At any rate, I just wanted to share some of the material and interactions that inspired me to make OkStupid and my process of going about making it.
In the summer of 2015, I decided to join the online dating community for a few reasons: I figured I should actually try and make an effort to date since college had just ended and I had no real luck there, and it would serve as a good distraction for an unsatisfactory day job, and I was lonely (duh). So I signed up and was immediately overwhelmed with messages, pictures, and users visiting my profile, ranging from totally lewd, predatory and horrifying to hilarious, ridiculous, and corny. I think I was only active on the site for 6-8 weeks, but I racked up over 1000 "likes" and nearly 300 messages (see some real winners below).
This was especially funny to me, because real life interactions were not like this for me, and probably isn't for most people. But it was also really depressing. For someone who isn't exactly known for charming the fellas, you would hope that at least a community like this would be easier for get your footing in the dating world. These websites have their advantages in making introductions easier, but it's still a total shitshow like real life. So I continued to feel a lot of pessimism and skepticism and negativity and constantly felt a nauseating combination of helpless, hopeless, and just plain creeped out.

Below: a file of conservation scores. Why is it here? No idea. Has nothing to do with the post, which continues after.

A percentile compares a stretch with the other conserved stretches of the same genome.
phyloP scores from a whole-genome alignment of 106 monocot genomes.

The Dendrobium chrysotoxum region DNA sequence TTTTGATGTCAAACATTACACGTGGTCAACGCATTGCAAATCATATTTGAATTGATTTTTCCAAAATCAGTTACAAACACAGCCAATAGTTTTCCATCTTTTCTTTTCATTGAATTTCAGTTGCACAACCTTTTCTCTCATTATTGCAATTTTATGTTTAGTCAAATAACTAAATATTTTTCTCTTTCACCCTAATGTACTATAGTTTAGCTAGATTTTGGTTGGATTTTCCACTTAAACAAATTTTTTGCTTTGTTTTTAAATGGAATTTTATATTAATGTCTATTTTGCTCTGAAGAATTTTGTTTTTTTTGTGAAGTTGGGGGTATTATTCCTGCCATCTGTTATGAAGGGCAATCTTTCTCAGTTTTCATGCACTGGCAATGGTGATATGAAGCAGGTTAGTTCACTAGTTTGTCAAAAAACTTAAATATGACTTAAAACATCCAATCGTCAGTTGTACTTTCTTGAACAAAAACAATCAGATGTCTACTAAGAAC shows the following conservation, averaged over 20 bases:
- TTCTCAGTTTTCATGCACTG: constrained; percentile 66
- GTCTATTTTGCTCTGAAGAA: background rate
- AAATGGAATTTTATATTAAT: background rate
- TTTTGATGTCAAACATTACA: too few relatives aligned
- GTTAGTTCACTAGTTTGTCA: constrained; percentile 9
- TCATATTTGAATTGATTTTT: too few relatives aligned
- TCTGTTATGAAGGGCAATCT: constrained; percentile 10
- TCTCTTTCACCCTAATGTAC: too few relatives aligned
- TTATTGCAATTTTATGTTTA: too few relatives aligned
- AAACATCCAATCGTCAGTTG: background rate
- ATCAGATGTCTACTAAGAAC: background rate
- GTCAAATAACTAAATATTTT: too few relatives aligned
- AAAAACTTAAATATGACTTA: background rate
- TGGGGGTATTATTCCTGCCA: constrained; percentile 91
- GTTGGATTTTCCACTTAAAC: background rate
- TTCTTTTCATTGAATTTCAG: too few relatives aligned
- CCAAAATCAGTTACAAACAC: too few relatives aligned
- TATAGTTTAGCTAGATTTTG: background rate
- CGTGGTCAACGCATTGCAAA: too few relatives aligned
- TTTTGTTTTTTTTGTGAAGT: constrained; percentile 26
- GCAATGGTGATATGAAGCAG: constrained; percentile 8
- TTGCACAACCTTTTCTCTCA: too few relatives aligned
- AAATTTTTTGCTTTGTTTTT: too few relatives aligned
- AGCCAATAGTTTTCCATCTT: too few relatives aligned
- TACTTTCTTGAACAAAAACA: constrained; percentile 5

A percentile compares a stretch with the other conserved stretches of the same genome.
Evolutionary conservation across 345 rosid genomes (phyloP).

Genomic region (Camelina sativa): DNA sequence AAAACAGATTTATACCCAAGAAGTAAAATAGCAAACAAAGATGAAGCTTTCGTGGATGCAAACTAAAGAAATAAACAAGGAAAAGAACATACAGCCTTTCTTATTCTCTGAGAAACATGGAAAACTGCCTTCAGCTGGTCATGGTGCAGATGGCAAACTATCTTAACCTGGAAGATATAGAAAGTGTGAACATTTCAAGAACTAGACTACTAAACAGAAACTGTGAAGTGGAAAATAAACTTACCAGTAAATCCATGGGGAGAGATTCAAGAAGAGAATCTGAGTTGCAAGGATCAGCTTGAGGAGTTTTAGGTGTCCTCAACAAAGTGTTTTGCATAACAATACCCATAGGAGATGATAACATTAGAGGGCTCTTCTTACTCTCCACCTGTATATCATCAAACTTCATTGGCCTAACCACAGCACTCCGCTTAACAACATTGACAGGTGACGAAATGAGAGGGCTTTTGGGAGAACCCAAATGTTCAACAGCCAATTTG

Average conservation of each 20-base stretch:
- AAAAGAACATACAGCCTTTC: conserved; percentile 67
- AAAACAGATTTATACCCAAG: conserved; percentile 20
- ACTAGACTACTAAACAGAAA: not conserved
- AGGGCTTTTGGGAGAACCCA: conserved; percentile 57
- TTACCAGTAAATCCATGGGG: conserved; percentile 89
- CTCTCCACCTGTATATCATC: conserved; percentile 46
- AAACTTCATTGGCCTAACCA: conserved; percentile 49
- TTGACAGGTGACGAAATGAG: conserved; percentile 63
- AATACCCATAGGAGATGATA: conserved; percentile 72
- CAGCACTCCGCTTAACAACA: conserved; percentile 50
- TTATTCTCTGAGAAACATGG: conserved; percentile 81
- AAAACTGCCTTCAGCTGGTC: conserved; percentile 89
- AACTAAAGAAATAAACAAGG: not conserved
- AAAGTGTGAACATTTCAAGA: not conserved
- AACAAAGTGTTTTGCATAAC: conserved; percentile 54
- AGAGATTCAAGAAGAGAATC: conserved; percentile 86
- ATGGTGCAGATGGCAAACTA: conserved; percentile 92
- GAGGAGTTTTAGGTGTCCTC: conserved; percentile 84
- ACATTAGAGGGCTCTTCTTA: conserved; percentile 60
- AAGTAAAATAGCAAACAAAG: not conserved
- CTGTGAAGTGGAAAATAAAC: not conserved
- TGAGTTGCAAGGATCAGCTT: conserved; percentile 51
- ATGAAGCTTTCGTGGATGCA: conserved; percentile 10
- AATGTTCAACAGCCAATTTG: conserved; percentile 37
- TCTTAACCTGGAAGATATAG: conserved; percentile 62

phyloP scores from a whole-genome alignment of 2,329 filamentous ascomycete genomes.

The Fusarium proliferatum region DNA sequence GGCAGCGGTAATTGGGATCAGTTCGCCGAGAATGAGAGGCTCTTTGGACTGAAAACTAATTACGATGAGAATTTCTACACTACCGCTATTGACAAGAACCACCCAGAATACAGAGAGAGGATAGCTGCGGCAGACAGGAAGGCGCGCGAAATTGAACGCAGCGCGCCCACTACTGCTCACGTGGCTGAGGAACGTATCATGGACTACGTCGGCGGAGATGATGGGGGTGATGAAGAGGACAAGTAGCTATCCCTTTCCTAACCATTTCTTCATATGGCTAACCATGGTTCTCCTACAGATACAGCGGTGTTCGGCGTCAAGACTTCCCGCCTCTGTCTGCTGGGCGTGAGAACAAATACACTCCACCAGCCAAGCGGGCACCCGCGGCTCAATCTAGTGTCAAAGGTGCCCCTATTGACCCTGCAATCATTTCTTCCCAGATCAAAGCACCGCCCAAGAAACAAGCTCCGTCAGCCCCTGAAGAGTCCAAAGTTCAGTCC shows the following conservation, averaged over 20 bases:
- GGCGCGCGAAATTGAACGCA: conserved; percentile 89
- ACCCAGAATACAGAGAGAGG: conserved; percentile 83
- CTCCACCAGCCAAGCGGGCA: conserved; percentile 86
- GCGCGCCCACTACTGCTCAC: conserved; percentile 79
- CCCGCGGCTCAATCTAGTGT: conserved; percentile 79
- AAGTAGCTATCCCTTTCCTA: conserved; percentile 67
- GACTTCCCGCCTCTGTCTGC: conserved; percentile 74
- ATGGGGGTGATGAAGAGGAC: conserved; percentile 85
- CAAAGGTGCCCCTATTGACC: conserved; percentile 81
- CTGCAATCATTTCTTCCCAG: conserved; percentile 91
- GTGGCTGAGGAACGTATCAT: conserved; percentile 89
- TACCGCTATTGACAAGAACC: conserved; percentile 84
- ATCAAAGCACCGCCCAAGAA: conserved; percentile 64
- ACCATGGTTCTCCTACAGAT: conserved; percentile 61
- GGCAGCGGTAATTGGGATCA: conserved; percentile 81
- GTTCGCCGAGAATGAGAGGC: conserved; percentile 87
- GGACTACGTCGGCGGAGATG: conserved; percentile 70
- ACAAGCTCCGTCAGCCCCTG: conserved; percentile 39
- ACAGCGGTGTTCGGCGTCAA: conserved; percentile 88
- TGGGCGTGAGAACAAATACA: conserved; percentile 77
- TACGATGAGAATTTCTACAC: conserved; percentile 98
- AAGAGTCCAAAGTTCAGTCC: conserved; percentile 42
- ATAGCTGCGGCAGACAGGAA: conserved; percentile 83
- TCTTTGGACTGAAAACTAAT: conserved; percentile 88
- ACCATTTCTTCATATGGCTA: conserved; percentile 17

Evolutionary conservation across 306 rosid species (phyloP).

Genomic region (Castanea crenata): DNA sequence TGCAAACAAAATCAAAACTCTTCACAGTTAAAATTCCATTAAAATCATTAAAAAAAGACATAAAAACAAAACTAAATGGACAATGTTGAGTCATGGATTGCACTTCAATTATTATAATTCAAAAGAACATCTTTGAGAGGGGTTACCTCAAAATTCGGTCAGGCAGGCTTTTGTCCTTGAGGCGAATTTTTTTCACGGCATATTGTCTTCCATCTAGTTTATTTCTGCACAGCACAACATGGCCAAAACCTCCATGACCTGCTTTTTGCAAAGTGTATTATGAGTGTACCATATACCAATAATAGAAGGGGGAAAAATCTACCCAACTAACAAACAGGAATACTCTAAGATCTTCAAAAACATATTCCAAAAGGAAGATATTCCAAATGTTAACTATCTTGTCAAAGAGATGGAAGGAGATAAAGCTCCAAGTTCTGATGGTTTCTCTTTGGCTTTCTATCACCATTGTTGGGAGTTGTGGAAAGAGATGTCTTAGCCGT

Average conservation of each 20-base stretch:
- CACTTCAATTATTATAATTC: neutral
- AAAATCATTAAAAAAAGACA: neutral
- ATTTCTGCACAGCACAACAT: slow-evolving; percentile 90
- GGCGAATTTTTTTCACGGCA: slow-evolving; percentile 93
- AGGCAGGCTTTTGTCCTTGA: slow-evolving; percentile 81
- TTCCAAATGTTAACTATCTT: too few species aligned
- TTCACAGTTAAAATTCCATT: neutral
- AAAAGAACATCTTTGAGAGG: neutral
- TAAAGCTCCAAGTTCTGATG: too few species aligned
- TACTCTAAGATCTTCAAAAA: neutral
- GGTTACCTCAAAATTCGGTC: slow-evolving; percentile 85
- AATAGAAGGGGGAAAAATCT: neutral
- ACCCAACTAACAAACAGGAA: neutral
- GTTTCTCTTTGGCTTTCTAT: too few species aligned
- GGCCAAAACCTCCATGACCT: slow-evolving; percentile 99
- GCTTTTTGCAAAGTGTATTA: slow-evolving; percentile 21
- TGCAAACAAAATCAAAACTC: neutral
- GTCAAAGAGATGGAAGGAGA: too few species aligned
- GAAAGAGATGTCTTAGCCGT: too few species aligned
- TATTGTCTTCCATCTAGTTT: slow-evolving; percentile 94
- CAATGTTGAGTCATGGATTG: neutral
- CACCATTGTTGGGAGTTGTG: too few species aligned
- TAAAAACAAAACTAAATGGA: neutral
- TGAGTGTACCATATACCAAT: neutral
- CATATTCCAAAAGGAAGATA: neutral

I immediately thought that all of these experiences and feelings would make for great material for some project. Shortly there after, in keeping with my nature, I figured a zine would be the best way to communicate my thoughts and feelings about this stuff.